Remembering Sen. Frank Lautenberg, A Feminist Ally [Lady Bits]

When it comes to politics and legislation in America, women’s issues often fall to the wayside. Considering the fact that women make up only 18.3% of Congress, it’s easy to see why. Look no further than the controversy surrounding the reauthorization of the Violence Against Women Act earlier this year, when partisan issues stood in the way of renewing and strengthening vital resources for many women. This is why those trailblazing women at all levels of government are so important, as increasing representation is an important way to ensure that women’s voices are heard.

It shouldn’t be a big deal for male politicians to stand up for women – because that seems a decent, sensible thing to do, right? But it is a big deal, because so many male officials are willing to compromise women’s health, safety, and equality in order to further their own agendas. There are a few men, however, who do their part to fairly represent their female constituents, and unfortunately, we lost one of them yesterday.

Senator Frank Lautenberg died on June 3rd at 89 years of age. The Democrat from New Jersey is the state’s longest-serving senator, and he was the last World War II veteran in the Senate. Sen. Lautenberg never ran for president and never had a very large national profile, but he was one of the most productive senators in recent memory, having cast his 9,000th vote in December of 2011.

Lautenberg took on a wide range of issues over the course of his career, and many of his achievements were significantly feminist. He wrote the domestic violence gun ban, which protected women and children by preventing convicted child and spousal abusers from owning guns. This ban was enacted in 1996.

The senator was an original cosponsor of the Family and Medical Leave Act, the first bill signed into law by President Bill Clinton, which allows people to take time off of work to care for sick family members. He also coauthored the Ryan White CARE Act, which provided services to Americans living with HIV and AIDS, and helped secure funding for the bill.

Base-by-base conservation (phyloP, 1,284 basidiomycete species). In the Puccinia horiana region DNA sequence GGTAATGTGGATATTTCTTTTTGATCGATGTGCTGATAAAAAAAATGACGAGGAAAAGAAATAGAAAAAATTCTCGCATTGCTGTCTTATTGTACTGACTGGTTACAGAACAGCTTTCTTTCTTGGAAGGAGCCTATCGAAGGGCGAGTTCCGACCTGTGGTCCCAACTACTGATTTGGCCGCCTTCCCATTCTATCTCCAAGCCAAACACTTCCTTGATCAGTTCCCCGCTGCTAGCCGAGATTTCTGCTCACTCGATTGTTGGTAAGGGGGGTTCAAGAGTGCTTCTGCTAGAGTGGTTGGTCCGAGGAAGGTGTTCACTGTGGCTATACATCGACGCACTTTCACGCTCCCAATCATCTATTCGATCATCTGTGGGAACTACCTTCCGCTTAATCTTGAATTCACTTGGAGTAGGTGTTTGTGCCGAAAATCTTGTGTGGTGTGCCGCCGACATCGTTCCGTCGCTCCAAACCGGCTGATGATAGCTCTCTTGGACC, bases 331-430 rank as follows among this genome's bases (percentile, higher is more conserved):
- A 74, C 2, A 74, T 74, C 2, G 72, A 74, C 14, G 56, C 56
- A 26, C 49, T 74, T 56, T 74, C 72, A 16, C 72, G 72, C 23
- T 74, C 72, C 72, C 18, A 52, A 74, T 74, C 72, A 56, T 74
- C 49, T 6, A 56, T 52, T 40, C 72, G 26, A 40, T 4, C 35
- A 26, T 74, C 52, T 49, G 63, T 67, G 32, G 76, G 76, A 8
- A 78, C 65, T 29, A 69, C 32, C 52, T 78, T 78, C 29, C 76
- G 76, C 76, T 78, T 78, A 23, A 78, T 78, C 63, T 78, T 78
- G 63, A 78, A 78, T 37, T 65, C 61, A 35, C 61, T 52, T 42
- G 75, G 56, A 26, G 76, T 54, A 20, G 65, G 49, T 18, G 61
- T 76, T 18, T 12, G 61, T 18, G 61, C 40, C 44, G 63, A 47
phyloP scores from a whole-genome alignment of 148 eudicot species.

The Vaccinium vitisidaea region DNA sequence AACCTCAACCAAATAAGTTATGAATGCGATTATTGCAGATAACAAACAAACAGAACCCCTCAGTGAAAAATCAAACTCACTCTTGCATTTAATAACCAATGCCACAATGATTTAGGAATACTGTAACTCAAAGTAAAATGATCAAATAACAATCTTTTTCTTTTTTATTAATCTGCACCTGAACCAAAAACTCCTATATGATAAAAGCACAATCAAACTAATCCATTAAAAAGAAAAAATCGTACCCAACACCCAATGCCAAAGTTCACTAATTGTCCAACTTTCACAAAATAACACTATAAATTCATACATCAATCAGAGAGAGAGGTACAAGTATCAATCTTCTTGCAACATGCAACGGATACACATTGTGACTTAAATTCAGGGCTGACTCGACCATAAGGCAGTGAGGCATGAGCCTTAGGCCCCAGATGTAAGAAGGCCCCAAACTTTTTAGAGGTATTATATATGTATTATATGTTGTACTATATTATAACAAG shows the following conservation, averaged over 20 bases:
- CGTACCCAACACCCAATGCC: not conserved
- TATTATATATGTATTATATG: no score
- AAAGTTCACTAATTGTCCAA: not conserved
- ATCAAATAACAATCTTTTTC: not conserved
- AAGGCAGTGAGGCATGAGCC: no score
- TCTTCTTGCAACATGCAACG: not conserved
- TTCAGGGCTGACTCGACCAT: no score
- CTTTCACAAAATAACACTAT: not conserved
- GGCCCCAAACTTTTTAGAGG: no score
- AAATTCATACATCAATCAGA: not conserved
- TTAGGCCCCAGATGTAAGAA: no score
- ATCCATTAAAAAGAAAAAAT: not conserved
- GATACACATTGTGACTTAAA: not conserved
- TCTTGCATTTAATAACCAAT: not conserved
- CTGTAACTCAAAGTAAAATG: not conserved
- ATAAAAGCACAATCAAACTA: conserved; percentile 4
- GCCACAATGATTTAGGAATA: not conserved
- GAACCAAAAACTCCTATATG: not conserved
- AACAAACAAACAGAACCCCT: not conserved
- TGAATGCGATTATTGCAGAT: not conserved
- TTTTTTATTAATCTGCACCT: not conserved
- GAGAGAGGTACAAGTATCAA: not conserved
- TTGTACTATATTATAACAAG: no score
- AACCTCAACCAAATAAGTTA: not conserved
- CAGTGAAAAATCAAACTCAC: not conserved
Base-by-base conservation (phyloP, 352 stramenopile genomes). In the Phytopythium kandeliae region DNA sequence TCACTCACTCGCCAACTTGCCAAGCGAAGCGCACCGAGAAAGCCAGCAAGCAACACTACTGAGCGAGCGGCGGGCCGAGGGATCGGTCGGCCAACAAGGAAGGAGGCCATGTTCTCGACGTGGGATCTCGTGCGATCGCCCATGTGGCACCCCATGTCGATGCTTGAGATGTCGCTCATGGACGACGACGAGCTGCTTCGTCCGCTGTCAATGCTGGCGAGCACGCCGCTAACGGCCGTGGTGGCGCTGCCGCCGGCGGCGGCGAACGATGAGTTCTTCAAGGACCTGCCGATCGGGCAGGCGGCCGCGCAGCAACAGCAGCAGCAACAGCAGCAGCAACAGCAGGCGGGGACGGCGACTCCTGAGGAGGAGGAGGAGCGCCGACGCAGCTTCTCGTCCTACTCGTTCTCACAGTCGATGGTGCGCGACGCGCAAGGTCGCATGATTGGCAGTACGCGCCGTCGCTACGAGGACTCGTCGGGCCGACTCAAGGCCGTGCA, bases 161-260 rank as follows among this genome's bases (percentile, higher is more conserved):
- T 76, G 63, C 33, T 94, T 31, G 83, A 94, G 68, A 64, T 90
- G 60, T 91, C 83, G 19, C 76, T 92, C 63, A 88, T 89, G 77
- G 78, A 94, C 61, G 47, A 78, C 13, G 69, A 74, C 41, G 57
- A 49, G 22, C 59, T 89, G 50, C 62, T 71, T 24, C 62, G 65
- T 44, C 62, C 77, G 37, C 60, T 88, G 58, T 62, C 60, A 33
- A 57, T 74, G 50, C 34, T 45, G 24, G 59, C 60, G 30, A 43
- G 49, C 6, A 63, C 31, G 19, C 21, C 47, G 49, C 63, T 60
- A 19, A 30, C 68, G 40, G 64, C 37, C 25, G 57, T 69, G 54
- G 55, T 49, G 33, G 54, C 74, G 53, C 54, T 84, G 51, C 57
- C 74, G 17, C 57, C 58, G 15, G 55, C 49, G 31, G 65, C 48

Lautenberg also wrote the Responsible Education About Life (REAL) Act, which designates funding for accurate, comprehensive sex education, and the Access to Birth Control (ABC) Act, which would prevent pharmacies from denying access to birth control. Unfortunately, both of these bills are still working their way through Congress and have yet to be enacted into law.

In the past few months, Lautenberg had joined in support of two other reproductive health bills. The first is the Peace Corp Equity Act, a bill that would protect the abortion rights of Peace Corp workers. At the moment, the program offers no coverage for abortions, and the Equity Act would ensure abortion coverage for survivors of sexual assault. Unfortunately, because of the Hyde Amendment, federal funds can only be used for abortions in cases of rape or incest. While all Peace Corp workers should have access to safe and legal abortions, the Equity Act is a first step.

Second, Lautenberg had thrown his support behind the Stop Deceptive Advertising for Women’s Services Act, which would prohibit crisis pregnancy centers from advertising abortion services to bring women into their clinics, only to convince them not to terminate their pregnancies. This bill has been introduced in both the house and the senate.

Though many of us may not have known Senator Lautenberg’s name before his death on June 3rd, we will certainly feel the loss of such a champion for reproductive rights. I hope that, in memory of the Senator, his colleagues will push to finish his important work.

Garnet is a student at Columbia University in New York City. She is “that person” who starts dancing at a party when everyone else is standing around, and if there were a Facebook stalking Olympics, she would be a gold medalist. She also loves cheesy 90s music, and almost died of happiness when Vanilla Ice retweeted her. Once. Follow her on Twitter @garnethenderson.

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In Defense Of The Art Student, The Anthropology Major, The Poet
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